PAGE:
I know that, generally speaking, those telling me what I should or shouldn't do have my best interests at heart. They mean well and I'm grateful for that.
And, of course, many of the voices we hear from childhood upwards are giving us advice that is incredibly useful. You should exercise regularly, eat a balanced, nutritious diet and avoid drinking to excess to increase your chances of living a long, healthy life. And with that end in mind, it's only sensible not to mix water and electricity, drink bleach or jump off tall buildings.
You see, forewarned is forearmed - we must be aware of all the things that could go horribly wrong. If you're ever feeling too perky, just watch the news. You'll soon remember that the world is a perilous place with threats lurking around every corner; you should know how to keep your head down to avoid getting it shot off. Take the necessary steps to ensure that you stay safe - and don't upset anyone else. If you don't do as you're told, Something Bad could happen.
Fearfulness and caution are perfectly understandable responses; going against the flow could make us vulnerable.
However, those imperatives - the SHOULDs, MUSTs and DON'Ts - often become an encouragement to reign in or 'manage' our natural instincts - which has a tendency to result in anxiety and internal conflict.
Don't get angry
You must be thinner/sexier/beautiful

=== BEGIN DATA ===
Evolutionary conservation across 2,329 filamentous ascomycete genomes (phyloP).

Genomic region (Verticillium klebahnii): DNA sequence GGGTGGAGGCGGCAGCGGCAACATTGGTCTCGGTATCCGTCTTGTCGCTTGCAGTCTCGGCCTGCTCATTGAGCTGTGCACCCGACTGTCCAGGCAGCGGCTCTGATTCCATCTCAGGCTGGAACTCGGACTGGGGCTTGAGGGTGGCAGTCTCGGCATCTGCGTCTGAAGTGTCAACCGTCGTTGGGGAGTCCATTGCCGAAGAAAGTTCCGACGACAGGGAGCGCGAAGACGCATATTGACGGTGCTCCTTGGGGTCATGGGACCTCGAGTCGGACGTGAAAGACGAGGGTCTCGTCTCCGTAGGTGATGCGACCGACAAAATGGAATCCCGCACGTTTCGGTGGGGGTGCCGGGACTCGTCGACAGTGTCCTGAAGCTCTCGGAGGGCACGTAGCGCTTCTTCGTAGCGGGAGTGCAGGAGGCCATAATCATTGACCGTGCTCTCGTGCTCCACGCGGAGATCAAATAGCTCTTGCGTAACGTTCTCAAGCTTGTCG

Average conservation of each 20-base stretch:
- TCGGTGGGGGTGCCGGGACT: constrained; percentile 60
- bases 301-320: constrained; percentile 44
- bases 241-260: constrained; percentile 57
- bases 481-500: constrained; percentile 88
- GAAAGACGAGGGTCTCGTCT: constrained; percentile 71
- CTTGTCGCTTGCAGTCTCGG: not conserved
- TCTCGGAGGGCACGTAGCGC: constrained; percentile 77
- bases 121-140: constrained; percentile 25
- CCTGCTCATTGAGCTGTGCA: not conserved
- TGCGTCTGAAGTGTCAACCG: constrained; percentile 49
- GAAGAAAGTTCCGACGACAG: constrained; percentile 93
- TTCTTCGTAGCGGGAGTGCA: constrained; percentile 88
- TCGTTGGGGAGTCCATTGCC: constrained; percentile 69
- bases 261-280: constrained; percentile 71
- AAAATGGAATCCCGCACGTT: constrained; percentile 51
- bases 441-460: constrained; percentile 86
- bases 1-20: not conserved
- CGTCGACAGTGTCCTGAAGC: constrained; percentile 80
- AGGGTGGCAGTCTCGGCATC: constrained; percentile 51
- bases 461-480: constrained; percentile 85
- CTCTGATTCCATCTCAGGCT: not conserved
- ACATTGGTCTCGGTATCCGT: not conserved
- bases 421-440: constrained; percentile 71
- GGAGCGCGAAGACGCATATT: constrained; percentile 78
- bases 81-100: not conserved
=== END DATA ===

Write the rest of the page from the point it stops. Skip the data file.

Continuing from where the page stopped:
Don't be so emotional
You must work harder
You should be a better parent/son/daughter
Don't let them see you're vulnerable
You can't have those things
Don't rock the boat
You may also have heard a voice that tells you: You should do better, You must do more or You can't do that. And chances are it was inside your own head.
It seems that those fears and limitations imposed on us by the world in general have a tendency to creep inside and become our own self-imposed limitations - a mantra of diminishing returns or, if you prefer, the sticks we like to beat ourselves with.
Say them often enough and you'll really start believing them too. Before long, you'll be sure that you don't have what it takes, you can't do that and you genuinely aren't good enough.
However, there is an antidote. The voice that says: You can. You're allowed. You have the choice. And sometimes that's all it takes to start addressing those limitations.
It's the voice of permission. And with it comes freedom.
Sometimes, it will be someone else who gives you that permission - the person who allows you to laugh, cry, shout, scream or simply let go, but you can find that voice in yourself too: I can. I'm allowed. I have the choice. I am good enough.
And, to quote Marianne Williamson, "...as we let our own light shine, we unconsciously give other people permission to do the same."